The first set of retroreflectors 22 preferably generally lies in a plane 32, as shown in FIGS. 1, 2 and 3, and the curved portion 30 preferably generally, and at least partly, lies outside the plane 32. Thus, the various individual reflection points on the curved portion 30 in combination with the centroids of any two of the first set of retroreflectors 14 have a triangular relationship, as shown in FIGS. 5a and 5b. The triangular relationship depicted in FIGS. 5a and 5b is for a central mirror 30 which is a segment of a sphere. This relationship is important for determination of the position and motion parameters, as will be described more fully hereinbelow.
The system also preferably includes a video camera 34 which is preferably modified to eliminate automatic gain control functions so that the camera composite video signal and iris settings, etc. are not changed as the light is turned on and off. The video camera 34 thus generally functions as a video-radiometer. The video camera or video-radiometer 34 is mounted preferably on the first aircraft 14. The radiometer 34 is preferably positioned so that it can receive light reflected from the mirror 26 and light reflected from the first and second sets of retroreflectors (or light sources) 22 and 24. Thus, the video-radiometer 34 and reflector assembly 18 are oriented so that they generally face each other. The video-radiometer 34 and its components are shown in detail in FIG. 6. The video-radiometer preferably includes a housing 36, a camera or focusing lens 38, a zoom lens subsystem 40, a shutter 42, a CCD image sensor 44, a cable interface (lights for allowing utilization of a mechanization subsystem which is not shown) 46, a power supply 48 and a computer digitizer and data processor boards 50.
The second set of retroreflectors 24 may be either a pair of retroreflectors or a single retroreflector positioned adjacent one of the retroreflectors of the first set 22. This positioning makes the first and second sets of retroreflectors 22 and 24 asymmetrical, as viewed from the video-radiometer 34. Consequently, the roll position of the assembly 18 may be determined simply by radiometric determination of the position of the second set of retroreflectors 24 in the received image.
In operation, the video-radiometer's shutter 42 is opened by means of video-radiometer controller 62 to let light from the assembly 18 into the radiometer 34. The lens 38 focuses the light to obtain a focused image on the image sensor 44 which may be a charge coupled device, CCD or other type. The zoom lens 40 controls the field of view to ensure that the image obtained contains the light reflected from the mirror 26 and from the first and second sets of retroreflectors 22 and 24. In addition, the zoom lens 40 preferably ensures that the light image from the assembly 18 generally fills the image sensor's field of view to maximize the number of pixels separating the points of light from the assembly 18 thereby improving the accuracy of measurement of the separation distances. The data relating to the separation and configuration of the points of light focused on the image sensor 44 is transmitted to the computer or data processor boards 50. The computer 50 utilizes the separation data to calculate pitch, yaw and range of the assembly 18 relative to the video-radiometer (or first vehicle 14) by means of trigonometric formulas. The computer utilizes the configuration data i.e., distance from a fixed axis, to calculate bearing and motion of the assembly 18 relative to the video-radiometer 34 (or first vehicle 14) by means of trigonometric formulas. These formulas are derived from the triangular relationships which are established by the particular configuration of the mirror 26 and retroreflectors 22 and 24 of the assembly 18 and the video-radiometer 34 when the assembly 18 (and/or video-radiometer 34) is positioned within a certain range of angular orientations with respect to the video-radiometer 34. Since the curvature of the mirror 26 is a known factor, the particular angle of orientation of the mirror 26 can be computed once the mirror location from which light is reflected is determined. The mirror location can be determined simply by measuring the separation distance between the points of light reflected from the first set of retroreflectors 22 and the point of light reflected from the mirror 26. Since the mirror curved portion 30 is preferably outside the plane of the retroreflectors 22, changing the orientation angle of the reflector assembly 18 so that it is generally turned away from the video-radiometer 34 results in the center of the mirror curved portion 30 moving closer to one of the set of retroreflectors 22 while also moving further away from another opposing one of the set of retroreflectors 22, as viewed from the video-radiometer. Because of this same configuration of the mirror curved portion and set of retroreflectors 22, when the orientation is similarly changed the reflection point on the mirror curved portion 30 also moves closer to one of the set of retroreflectors 22 while moving further away from the opposing one of the set of retroreflectors 22, from the perspective of the video-radiometer 34. The degree to which the reflection location point moves toward and away from the centroids of the retroreflectors 22 depends on the degree and type of curvature of the mirror 26 as well as the distance of the reflection points of the mirror curved portion 30 from the plane 32. FIGS. 4a, 4b and 4c show the angle of the reflected beam as a function of the distance of the mirror location (from which the beam is reflected) from a reference location. FIGS. 4a, 4b and 4c relate to a reflector assembly 18 having a mirror 26 with a generally ellipsoid curvature.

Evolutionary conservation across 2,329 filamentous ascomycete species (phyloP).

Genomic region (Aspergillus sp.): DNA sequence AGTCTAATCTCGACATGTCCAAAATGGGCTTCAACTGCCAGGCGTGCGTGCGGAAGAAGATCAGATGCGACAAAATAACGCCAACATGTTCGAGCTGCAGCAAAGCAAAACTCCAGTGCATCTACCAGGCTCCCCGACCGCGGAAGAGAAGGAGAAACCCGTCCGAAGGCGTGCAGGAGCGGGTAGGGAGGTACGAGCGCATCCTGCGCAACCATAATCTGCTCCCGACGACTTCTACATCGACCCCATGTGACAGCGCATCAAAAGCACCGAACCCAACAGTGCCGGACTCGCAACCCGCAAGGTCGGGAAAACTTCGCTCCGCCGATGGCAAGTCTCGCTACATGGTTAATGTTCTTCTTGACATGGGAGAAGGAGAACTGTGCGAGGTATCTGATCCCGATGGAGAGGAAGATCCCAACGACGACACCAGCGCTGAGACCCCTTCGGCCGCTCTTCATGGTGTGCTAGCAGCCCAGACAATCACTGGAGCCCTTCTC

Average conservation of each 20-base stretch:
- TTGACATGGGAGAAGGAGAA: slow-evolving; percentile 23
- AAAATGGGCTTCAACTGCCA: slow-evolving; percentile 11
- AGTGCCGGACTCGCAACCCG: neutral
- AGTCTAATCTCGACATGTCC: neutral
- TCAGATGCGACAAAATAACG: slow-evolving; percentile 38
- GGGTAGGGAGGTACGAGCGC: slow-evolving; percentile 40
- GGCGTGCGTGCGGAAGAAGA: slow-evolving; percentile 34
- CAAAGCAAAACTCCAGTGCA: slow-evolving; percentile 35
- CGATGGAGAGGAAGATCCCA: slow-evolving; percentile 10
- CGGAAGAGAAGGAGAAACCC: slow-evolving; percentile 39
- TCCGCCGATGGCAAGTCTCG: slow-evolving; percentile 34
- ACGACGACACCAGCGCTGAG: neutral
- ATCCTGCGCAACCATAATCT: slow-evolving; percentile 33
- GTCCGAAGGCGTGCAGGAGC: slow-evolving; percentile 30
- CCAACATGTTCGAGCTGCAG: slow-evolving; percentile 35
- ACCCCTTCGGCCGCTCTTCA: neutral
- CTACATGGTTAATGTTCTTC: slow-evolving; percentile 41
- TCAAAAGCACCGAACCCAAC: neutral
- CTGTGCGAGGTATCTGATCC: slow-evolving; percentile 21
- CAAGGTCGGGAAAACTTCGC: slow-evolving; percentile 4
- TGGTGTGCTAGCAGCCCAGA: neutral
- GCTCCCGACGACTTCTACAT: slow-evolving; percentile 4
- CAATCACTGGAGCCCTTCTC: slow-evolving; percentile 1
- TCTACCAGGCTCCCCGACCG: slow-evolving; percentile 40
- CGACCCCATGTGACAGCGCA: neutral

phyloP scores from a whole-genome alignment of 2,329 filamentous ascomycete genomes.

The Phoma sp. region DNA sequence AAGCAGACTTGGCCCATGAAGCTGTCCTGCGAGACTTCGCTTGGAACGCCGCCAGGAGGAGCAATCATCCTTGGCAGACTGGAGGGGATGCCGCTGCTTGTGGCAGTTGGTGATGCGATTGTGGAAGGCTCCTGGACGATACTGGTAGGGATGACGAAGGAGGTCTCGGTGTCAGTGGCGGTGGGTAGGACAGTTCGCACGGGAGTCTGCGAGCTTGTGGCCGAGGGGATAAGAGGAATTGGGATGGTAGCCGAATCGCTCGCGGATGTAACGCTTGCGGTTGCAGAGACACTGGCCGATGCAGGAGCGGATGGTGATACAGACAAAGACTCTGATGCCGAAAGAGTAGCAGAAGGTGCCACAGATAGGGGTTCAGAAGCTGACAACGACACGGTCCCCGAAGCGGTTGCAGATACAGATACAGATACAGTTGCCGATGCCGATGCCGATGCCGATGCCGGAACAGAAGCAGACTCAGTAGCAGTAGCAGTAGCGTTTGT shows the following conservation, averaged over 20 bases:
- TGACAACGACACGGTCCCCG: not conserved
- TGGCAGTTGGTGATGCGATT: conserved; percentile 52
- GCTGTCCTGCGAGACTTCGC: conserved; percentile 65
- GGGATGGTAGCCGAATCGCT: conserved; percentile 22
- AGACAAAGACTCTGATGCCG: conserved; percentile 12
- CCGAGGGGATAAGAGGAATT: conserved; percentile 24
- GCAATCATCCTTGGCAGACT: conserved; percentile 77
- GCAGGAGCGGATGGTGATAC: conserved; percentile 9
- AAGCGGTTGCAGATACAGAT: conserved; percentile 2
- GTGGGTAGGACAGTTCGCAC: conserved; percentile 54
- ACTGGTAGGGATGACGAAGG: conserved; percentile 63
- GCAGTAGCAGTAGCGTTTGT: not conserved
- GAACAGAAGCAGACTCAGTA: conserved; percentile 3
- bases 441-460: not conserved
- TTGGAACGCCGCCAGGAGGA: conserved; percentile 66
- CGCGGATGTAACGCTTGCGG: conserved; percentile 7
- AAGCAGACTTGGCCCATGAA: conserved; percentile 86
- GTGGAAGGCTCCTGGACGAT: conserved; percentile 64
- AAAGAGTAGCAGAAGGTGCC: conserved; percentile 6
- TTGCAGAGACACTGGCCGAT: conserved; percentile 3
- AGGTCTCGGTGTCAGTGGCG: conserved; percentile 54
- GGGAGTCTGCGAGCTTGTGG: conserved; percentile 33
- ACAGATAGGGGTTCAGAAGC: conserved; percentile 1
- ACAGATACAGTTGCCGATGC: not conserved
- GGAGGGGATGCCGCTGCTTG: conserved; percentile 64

Referring to FIGS. 4a, 4b and 4c: ##EQU1## where THA is the angle of the surface normal.